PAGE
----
I was recently working with a family during their first session. This session is where I teach the fundamentals, how to make rewards, and how to aim the dog at a target. While I was doing that, I was asked “how does this apply to solving our long-term problem of having our dog come when called because we live on 25 acres and I don’t see how these techniques can lead to that.” This is where advanced techniques come in, but I wanted to put in a bit of a warning here. I’m going to talk about advanced techniques, but if your fundamentals aren’t very good, then starting with advanced techniques is not a good idea.
The advanced techniques really build on the fundamentals that you’ve taught your dog. Those fundamentals are based on how you use your leash, how you use the food or toy, how you move your body and the timing of your voice. Advanced techniques minimize how much you use the leash and begin to emphasize to the dog how important it is to pay attention to your gestures and what you’re saying. If you end up starting with advanced techniques, what happens is, the dog doesn’t have a clear understanding of what it is you actually want them to do.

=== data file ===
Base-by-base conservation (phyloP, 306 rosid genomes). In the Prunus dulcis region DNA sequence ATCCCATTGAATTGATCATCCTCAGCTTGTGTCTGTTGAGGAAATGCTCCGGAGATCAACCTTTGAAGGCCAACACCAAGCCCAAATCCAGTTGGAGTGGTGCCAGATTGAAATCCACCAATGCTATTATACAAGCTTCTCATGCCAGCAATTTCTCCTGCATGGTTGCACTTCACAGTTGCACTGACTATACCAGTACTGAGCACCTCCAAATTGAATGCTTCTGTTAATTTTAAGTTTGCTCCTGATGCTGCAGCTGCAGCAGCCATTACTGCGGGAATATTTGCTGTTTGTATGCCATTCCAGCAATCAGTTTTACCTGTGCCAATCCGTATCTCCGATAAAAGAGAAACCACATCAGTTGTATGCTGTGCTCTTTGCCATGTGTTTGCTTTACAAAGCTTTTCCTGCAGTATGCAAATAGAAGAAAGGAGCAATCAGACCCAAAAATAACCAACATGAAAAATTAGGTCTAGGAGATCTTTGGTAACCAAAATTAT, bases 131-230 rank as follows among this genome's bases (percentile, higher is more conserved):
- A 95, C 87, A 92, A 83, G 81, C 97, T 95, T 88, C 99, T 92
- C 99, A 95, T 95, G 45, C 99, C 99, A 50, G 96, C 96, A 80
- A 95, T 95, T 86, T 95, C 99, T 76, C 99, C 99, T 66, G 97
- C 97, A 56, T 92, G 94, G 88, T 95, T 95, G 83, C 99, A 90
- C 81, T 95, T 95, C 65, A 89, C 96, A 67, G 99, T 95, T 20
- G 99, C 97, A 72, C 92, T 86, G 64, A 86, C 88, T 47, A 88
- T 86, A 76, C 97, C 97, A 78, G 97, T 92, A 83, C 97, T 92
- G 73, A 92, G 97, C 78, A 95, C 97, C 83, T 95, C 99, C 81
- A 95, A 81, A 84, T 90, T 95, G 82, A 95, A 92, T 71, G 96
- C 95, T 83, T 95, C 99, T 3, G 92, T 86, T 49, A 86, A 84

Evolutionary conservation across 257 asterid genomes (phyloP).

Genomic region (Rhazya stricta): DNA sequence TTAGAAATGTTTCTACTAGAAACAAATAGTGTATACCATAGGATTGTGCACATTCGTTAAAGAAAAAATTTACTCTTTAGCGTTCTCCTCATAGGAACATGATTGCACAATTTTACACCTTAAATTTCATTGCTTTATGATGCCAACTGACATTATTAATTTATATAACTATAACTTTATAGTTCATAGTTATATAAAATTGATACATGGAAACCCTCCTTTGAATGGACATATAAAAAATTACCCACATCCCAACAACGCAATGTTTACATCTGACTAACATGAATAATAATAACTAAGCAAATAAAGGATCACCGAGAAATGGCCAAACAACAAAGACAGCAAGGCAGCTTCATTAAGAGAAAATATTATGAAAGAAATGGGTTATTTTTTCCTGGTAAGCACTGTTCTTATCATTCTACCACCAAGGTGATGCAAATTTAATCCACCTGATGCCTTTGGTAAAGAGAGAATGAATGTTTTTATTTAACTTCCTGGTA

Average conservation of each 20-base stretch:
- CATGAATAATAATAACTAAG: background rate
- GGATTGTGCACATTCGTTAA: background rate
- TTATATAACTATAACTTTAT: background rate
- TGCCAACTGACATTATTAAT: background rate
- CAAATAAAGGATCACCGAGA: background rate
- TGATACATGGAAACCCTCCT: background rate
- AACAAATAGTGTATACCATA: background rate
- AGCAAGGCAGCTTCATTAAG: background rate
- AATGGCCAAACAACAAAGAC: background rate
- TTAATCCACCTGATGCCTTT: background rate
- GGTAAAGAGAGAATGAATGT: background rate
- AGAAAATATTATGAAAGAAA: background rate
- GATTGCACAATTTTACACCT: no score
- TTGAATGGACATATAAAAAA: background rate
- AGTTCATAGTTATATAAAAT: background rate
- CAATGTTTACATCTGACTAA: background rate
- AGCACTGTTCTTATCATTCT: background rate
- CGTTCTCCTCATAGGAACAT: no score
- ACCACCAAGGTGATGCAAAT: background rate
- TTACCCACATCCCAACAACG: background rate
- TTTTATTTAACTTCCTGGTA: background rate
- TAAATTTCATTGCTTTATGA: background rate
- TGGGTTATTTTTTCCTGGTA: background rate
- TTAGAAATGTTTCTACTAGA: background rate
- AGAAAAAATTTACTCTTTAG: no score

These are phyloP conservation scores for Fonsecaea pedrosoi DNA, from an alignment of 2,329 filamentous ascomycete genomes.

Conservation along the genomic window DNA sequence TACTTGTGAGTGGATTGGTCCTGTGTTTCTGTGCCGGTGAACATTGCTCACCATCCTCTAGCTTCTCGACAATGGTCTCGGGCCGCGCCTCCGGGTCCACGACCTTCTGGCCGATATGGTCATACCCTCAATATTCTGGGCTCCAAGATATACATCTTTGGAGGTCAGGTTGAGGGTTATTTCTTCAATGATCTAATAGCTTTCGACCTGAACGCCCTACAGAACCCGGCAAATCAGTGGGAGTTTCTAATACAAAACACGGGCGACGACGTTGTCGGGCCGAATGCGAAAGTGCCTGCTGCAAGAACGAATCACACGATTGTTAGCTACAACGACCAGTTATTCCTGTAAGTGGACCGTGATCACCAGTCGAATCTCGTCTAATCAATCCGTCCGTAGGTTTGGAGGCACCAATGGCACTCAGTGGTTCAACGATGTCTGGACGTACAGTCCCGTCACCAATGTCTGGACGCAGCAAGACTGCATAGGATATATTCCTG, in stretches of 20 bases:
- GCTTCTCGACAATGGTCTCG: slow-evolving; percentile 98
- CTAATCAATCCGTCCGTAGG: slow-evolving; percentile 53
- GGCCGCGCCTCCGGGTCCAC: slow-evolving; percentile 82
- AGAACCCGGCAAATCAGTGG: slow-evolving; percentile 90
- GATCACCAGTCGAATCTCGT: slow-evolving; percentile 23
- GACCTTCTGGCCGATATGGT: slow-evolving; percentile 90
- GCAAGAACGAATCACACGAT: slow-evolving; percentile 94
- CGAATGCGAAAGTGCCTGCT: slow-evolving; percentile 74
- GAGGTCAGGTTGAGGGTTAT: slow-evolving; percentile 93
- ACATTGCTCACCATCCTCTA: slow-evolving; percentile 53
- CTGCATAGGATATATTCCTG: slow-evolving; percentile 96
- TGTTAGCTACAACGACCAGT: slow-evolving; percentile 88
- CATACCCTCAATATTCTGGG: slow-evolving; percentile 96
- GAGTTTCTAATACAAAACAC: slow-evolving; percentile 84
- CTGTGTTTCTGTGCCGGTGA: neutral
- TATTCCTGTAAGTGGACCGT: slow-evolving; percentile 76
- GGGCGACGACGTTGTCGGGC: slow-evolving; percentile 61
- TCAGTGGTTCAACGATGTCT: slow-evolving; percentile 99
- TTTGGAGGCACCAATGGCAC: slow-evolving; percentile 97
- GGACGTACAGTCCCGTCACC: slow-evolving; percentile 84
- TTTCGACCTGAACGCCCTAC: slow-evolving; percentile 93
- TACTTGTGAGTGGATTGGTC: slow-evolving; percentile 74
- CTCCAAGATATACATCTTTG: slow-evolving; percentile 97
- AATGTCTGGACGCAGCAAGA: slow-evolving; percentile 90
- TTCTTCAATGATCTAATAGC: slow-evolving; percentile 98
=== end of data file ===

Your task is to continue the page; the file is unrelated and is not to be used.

Any time I get myself into any trouble in my dog training with my own dogs, I go completely silent and go back to those precious non-verbals. Then, as I clarify my message to the dog I will quickly progress to using the advanced techniques where I show the dog it’s about my voice and the gestures I’m giving.
I compete with my dog in a sport traditionally called Schutzhund, some now call it IGP but it’s all the same. In this sport, there’s some really advanced obedience. Fundamentally, when the dogs and their handlers are competing in this, they’re doing three things particularly well. They’re doing stays, heeling, and recalls. When we compete in that sport, we’re only allowed to give one voice command or one hand signal to the dog. The dog has to do it right and the dog is completely off-leash. This is why a lot of times when I’m training with you guys, I emphasize the fundamentals first to make it crystal clear to your dog. I want you to be able to have all of those things like voice control and the ability to give clear signals and other body language cues.
Just to reiterate, if you’re starting with advanced techniques before you’ve mastered the basic techniques, you’re doing yourself a great disservice and you’ll inevitably have to back up or you’ll always be putting bandaids over the work you’re doing. I just want you to keep that in mind.